Protests against incumbent regimes are spreading across North Africa and spilling into East Asia, even as I write this. I don't believe any longer that "If it's an uprising, then it must be for good". I am long past that age of innocence. Mao's "Cultural Revolution" and the 1979 Revolution in Iran were in another century, when I was as young and misty-eyed as those who look upon Egyptian streets and virtual highways with admiration today. What a disappointment those distant revolutions have been in their aftermath!
Regimes come and go. So do gods, messiahs, and religions. What endure are ideas, ideas tested by reason and evidence. The ideas of liberty and equality - that all people are free and equal, and no individual or collective may be granted exclusive privileges and immunities in law - these are enduring ideals that have guided humanity along the path of civilization. The rest, however passionately embraced by the populace at a moment in history, are destined to perish in the Darwinian struggle for survival.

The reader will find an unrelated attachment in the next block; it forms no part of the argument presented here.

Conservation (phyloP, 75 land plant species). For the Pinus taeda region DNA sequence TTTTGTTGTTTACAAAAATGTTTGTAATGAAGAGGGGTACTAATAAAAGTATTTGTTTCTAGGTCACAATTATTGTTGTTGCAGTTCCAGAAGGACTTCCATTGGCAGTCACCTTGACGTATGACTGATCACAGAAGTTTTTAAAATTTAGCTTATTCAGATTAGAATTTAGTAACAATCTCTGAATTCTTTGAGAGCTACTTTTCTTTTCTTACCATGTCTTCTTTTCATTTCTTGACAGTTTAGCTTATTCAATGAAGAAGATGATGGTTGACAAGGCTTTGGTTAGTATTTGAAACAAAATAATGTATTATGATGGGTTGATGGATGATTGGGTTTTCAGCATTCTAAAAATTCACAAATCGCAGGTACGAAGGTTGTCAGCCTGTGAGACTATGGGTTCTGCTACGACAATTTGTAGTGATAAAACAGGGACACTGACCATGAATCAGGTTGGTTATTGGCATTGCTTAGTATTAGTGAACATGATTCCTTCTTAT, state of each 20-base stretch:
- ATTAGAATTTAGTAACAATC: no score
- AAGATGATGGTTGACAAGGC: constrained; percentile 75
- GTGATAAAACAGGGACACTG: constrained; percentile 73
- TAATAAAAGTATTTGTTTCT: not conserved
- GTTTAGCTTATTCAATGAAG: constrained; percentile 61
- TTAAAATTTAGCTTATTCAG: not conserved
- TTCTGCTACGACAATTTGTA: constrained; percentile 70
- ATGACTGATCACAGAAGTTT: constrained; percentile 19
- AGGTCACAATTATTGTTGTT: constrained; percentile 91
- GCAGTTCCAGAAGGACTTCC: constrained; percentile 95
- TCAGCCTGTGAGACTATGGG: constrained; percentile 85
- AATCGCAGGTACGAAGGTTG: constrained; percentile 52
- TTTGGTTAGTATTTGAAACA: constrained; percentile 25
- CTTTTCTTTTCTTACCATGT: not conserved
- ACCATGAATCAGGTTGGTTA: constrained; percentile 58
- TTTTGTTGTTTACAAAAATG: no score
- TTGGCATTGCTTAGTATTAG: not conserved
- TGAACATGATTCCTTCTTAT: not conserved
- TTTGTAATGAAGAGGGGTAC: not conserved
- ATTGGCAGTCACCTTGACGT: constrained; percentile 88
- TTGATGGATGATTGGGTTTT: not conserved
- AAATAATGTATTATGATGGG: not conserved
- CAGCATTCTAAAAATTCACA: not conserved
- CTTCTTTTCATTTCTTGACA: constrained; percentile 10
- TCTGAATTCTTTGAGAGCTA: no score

I never tire of quoting Queen Sheelavati from the film, Anaahat, directed by Amol Palekhar:
"Wisdom," she said to her troubled husband and the King of Shravasti, "is knowing the difference between the transient and the eternity".